Pestered by a persistent stammer, a Regency lord must find a way to woo his new mistress without words. He just hopes she can hear what’s in his heart.
Lord Tremayne has a problem. He stammers like a fool—at least that’s what he learned from his father’s constant criticism and punishing hand. Daniel now hides his troubles, limiting his speech and getting by with a few close friends. His well-fought privacy is all for naught when he goes looking for a new mistress and finds a delightful young woman who makes him, of all people, want to spout poetry. He thought he had a problem before? Avoiding meaningless dinner prattle is nothing compared to the challenge of winning the heart of his new lady lust.
Recently widowed and increasingly poor, Thea’s been reduced to sharing her rented room with rodents and arguing over every morsel (the mice usually win). When a friend suggests an alliance of the most intimate sort, Thea’s reluctantly intrigued. But given her lackluster marriage, she doubts her ability to entice an experienced man. The considerate, if quiet, Lord Tremayne attracts her mightily, so she sets aside her misgivings. That is, until Thea realizes she’s about to break the cardinal rule of mistressing—that of falling for her new protector.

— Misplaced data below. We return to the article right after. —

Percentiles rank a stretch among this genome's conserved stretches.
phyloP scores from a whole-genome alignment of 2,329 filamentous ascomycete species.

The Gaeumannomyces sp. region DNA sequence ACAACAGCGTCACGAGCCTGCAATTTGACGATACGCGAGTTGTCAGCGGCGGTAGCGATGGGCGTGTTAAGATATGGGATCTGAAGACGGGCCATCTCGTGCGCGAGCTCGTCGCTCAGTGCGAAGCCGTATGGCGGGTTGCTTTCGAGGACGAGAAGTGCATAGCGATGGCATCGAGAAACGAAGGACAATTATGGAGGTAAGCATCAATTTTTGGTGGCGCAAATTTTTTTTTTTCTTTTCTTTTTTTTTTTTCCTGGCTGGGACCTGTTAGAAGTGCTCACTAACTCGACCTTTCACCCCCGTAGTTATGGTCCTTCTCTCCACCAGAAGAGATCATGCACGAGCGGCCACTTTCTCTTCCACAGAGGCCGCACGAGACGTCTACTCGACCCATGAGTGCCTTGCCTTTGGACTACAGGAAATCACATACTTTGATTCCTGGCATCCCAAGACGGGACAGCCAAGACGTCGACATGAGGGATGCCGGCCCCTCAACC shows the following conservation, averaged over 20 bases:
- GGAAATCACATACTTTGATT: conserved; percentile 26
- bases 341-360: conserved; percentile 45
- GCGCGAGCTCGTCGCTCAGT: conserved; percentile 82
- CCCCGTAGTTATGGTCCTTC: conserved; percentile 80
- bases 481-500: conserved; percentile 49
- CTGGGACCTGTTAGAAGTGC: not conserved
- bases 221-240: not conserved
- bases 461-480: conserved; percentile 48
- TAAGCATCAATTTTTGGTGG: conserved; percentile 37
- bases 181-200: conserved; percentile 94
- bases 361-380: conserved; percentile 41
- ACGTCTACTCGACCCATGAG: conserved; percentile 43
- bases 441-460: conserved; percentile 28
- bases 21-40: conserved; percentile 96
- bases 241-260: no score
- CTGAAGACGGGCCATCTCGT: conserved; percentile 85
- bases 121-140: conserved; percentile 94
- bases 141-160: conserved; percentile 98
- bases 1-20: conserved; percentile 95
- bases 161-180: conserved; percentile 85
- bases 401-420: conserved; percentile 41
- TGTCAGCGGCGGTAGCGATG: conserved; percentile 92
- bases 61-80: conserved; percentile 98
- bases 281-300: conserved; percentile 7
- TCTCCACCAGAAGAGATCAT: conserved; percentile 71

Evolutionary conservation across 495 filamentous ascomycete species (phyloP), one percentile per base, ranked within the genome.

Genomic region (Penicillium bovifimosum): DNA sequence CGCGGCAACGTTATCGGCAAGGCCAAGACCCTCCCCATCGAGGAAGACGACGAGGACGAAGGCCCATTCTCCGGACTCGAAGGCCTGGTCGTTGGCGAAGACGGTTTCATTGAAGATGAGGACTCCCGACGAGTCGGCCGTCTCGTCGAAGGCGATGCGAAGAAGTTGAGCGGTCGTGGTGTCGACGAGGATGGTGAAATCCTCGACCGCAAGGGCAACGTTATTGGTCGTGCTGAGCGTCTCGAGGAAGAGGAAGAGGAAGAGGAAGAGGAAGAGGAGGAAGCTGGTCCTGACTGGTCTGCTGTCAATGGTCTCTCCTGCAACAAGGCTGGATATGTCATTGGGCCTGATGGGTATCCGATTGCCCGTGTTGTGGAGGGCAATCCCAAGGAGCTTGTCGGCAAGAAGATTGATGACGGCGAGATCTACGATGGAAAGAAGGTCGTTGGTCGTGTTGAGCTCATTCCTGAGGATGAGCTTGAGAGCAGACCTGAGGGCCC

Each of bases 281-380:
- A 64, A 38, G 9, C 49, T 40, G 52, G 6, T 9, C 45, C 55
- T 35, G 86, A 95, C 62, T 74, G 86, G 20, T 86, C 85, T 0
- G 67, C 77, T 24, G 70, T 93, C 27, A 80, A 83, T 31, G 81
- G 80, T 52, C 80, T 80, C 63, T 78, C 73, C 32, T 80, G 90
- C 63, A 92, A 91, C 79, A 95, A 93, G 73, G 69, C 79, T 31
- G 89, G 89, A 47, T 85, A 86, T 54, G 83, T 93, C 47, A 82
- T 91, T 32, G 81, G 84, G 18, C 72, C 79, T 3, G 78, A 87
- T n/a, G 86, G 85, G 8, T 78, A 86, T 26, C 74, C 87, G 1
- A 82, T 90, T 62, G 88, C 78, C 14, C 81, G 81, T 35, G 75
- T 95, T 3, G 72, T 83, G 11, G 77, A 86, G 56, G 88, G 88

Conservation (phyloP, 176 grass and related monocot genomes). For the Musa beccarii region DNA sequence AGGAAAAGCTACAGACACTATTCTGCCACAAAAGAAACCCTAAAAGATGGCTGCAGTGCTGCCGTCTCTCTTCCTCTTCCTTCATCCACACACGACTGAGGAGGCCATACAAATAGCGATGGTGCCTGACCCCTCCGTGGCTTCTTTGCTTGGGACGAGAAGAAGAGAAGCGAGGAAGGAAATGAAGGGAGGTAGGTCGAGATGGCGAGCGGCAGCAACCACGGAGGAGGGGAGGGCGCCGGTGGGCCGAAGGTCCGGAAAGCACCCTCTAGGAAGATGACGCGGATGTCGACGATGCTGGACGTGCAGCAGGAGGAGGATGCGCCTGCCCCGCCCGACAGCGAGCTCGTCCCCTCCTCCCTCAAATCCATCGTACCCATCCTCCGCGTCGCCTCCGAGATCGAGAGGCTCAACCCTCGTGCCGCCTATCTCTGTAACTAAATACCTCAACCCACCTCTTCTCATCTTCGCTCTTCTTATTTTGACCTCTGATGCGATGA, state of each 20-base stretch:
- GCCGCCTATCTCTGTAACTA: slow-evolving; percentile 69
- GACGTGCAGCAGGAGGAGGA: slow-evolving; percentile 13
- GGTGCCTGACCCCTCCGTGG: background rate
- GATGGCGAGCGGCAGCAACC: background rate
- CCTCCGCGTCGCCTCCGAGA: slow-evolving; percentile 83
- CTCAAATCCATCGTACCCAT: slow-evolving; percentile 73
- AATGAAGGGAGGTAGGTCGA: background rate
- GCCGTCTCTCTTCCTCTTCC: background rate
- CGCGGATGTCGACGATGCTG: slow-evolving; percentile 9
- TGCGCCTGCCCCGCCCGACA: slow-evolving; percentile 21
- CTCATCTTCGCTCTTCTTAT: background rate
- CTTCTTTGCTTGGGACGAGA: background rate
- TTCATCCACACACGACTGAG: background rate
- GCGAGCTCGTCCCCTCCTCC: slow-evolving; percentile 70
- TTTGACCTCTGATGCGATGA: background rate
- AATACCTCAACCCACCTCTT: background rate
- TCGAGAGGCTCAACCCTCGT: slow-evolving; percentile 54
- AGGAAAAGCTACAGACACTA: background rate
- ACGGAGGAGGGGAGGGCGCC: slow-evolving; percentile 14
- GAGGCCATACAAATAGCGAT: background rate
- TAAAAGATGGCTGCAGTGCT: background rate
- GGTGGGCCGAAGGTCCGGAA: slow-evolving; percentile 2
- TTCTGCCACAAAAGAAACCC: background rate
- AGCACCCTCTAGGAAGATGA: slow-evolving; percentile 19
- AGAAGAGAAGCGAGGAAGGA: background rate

37,000 words ~ Part 1 of 3 in the Mistress in the Making Trilogy.
Thea and Daniel
Daniel had a tough tough life and stammers and his father punished him for it. So he keeps a low profile and when he goes looking for a new mistress he finds Thea. Thea is widowed and is poor, her friend suggests becoming a mistress and she is intrigued and meets Daniel. There is an attraction there. This is the first book in the series and it was wonderful. The characters were believable and well written. Daniel and Thea both had pasts that had hardships and now he has to find away without words to win Thea.